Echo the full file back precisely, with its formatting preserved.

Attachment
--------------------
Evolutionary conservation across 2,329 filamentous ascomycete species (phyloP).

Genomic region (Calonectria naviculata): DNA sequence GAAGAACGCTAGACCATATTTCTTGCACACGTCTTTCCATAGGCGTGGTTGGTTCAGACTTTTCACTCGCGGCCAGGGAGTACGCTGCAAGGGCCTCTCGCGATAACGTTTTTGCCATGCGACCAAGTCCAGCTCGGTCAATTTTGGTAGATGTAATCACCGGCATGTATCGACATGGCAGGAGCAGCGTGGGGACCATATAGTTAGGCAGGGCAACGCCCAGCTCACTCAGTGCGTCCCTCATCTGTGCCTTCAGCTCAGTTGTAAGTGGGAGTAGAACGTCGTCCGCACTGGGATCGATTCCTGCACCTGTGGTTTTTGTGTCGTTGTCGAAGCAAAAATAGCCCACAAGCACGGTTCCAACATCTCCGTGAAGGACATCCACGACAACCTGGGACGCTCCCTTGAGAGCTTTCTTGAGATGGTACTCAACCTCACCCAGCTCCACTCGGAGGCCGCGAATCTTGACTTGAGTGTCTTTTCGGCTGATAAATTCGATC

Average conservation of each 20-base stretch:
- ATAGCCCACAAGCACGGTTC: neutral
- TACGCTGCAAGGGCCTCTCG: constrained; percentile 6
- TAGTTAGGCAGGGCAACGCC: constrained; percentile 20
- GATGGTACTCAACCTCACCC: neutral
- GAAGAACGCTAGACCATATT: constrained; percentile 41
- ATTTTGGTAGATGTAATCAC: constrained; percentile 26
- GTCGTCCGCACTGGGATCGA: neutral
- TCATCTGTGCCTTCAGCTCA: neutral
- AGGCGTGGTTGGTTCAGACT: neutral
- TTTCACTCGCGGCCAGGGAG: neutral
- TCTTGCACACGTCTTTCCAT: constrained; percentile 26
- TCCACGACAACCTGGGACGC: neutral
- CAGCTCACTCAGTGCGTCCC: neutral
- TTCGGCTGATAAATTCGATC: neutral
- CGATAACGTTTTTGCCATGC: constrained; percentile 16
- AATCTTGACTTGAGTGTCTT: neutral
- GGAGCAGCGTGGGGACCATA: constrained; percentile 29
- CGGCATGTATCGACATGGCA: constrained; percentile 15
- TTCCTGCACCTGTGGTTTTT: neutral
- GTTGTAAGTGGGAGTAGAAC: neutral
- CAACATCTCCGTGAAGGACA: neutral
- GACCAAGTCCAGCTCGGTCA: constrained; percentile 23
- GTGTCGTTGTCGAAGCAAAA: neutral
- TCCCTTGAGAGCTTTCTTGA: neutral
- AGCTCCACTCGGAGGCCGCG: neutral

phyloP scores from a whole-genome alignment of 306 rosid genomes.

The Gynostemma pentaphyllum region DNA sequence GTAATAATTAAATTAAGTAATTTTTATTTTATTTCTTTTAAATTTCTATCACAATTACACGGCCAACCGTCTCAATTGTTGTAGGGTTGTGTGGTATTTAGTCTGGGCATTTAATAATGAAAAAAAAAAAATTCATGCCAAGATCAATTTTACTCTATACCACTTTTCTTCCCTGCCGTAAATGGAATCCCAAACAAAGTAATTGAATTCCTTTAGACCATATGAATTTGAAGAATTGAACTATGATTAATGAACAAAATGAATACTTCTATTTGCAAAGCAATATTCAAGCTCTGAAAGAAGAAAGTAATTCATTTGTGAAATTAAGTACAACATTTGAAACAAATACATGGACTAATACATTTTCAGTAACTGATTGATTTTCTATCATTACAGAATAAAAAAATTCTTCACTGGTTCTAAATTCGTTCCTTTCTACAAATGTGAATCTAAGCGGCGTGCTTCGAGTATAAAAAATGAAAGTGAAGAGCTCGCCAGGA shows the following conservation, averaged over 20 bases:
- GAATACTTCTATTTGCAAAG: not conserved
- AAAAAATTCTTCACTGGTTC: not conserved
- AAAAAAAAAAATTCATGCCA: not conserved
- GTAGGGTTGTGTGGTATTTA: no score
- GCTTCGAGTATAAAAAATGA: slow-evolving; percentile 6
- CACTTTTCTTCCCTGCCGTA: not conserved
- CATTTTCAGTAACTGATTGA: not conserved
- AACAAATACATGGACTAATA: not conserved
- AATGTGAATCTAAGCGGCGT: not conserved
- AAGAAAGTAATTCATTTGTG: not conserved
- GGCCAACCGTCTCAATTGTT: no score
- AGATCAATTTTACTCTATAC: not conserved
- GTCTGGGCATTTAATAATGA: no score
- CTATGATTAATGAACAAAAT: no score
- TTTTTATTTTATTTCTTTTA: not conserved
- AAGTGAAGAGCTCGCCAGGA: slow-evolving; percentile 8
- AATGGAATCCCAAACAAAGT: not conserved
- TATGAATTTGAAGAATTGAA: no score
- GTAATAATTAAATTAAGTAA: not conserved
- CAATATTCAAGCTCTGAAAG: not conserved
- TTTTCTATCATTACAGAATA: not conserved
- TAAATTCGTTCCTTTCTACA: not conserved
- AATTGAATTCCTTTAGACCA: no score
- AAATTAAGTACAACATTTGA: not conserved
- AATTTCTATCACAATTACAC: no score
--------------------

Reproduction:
Evolutionary conservation across 2,329 filamentous ascomycete species (phyloP).

Genomic region (Calonectria naviculata): DNA sequence GAAGAACGCTAGACCATATTTCTTGCACACGTCTTTCCATAGGCGTGGTTGGTTCAGACTTTTCACTCGCGGCCAGGGAGTACGCTGCAAGGGCCTCTCGCGATAACGTTTTTGCCATGCGACCAAGTCCAGCTCGGTCAATTTTGGTAGATGTAATCACCGGCATGTATCGACATGGCAGGAGCAGCGTGGGGACCATATAGTTAGGCAGGGCAACGCCCAGCTCACTCAGTGCGTCCCTCATCTGTGCCTTCAGCTCAGTTGTAAGTGGGAGTAGAACGTCGTCCGCACTGGGATCGATTCCTGCACCTGTGGTTTTTGTGTCGTTGTCGAAGCAAAAATAGCCCACAAGCACGGTTCCAACATCTCCGTGAAGGACATCCACGACAACCTGGGACGCTCCCTTGAGAGCTTTCTTGAGATGGTACTCAACCTCACCCAGCTCCACTCGGAGGCCGCGAATCTTGACTTGAGTGTCTTTTCGGCTGATAAATTCGATC

Average conservation of each 20-base stretch:
- ATAGCCCACAAGCACGGTTC: neutral
- TACGCTGCAAGGGCCTCTCG: constrained; percentile 6
- TAGTTAGGCAGGGCAACGCC: constrained; percentile 20
- GATGGTACTCAACCTCACCC: neutral
- GAAGAACGCTAGACCATATT: constrained; percentile 41
- ATTTTGGTAGATGTAATCAC: constrained; percentile 26
- GTCGTCCGCACTGGGATCGA: neutral
- TCATCTGTGCCTTCAGCTCA: neutral
- AGGCGTGGTTGGTTCAGACT: neutral
- TTTCACTCGCGGCCAGGGAG: neutral
- TCTTGCACACGTCTTTCCAT: constrained; percentile 26
- TCCACGACAACCTGGGACGC: neutral
- CAGCTCACTCAGTGCGTCCC: neutral
- TTCGGCTGATAAATTCGATC: neutral
- CGATAACGTTTTTGCCATGC: constrained; percentile 16
- AATCTTGACTTGAGTGTCTT: neutral
- GGAGCAGCGTGGGGACCATA: constrained; percentile 29
- CGGCATGTATCGACATGGCA: constrained; percentile 15
- TTCCTGCACCTGTGGTTTTT: neutral
- GTTGTAAGTGGGAGTAGAAC: neutral
- CAACATCTCCGTGAAGGACA: neutral
- GACCAAGTCCAGCTCGGTCA: constrained; percentile 23
- GTGTCGTTGTCGAAGCAAAA: neutral
- TCCCTTGAGAGCTTTCTTGA: neutral
- AGCTCCACTCGGAGGCCGCG: neutral

phyloP scores from a whole-genome alignment of 306 rosid genomes.

The Gynostemma pentaphyllum region DNA sequence GTAATAATTAAATTAAGTAATTTTTATTTTATTTCTTTTAAATTTCTATCACAATTACACGGCCAACCGTCTCAATTGTTGTAGGGTTGTGTGGTATTTAGTCTGGGCATTTAATAATGAAAAAAAAAAAATTCATGCCAAGATCAATTTTACTCTATACCACTTTTCTTCCCTGCCGTAAATGGAATCCCAAACAAAGTAATTGAATTCCTTTAGACCATATGAATTTGAAGAATTGAACTATGATTAATGAACAAAATGAATACTTCTATTTGCAAAGCAATATTCAAGCTCTGAAAGAAGAAAGTAATTCATTTGTGAAATTAAGTACAACATTTGAAACAAATACATGGACTAATACATTTTCAGTAACTGATTGATTTTCTATCATTACAGAATAAAAAAATTCTTCACTGGTTCTAAATTCGTTCCTTTCTACAAATGTGAATCTAAGCGGCGTGCTTCGAGTATAAAAAATGAAAGTGAAGAGCTCGCCAGGA shows the following conservation, averaged over 20 bases:
- GAATACTTCTATTTGCAAAG: not conserved
- AAAAAATTCTTCACTGGTTC: not conserved
- AAAAAAAAAAATTCATGCCA: not conserved
- GTAGGGTTGTGTGGTATTTA: no score
- GCTTCGAGTATAAAAAATGA: slow-evolving; percentile 6
- CACTTTTCTTCCCTGCCGTA: not conserved
- CATTTTCAGTAACTGATTGA: not conserved
- AACAAATACATGGACTAATA: not conserved
- AATGTGAATCTAAGCGGCGT: not conserved
- AAGAAAGTAATTCATTTGTG: not conserved
- GGCCAACCGTCTCAATTGTT: no score
- AGATCAATTTTACTCTATAC: not conserved
- GTCTGGGCATTTAATAATGA: no score
- CTATGATTAATGAACAAAAT: no score
- TTTTTATTTTATTTCTTTTA: not conserved
- AAGTGAAGAGCTCGCCAGGA: slow-evolving; percentile 8
- AATGGAATCCCAAACAAAGT: not conserved
- TATGAATTTGAAGAATTGAA: no score
- GTAATAATTAAATTAAGTAA: not conserved
- CAATATTCAAGCTCTGAAAG: not conserved
- TTTTCTATCATTACAGAATA: not conserved
- TAAATTCGTTCCTTTCTACA: not conserved
- AATTGAATTCCTTTAGACCA: no score
- AAATTAAGTACAACATTTGA: not conserved
- AATTTCTATCACAATTACAC: no score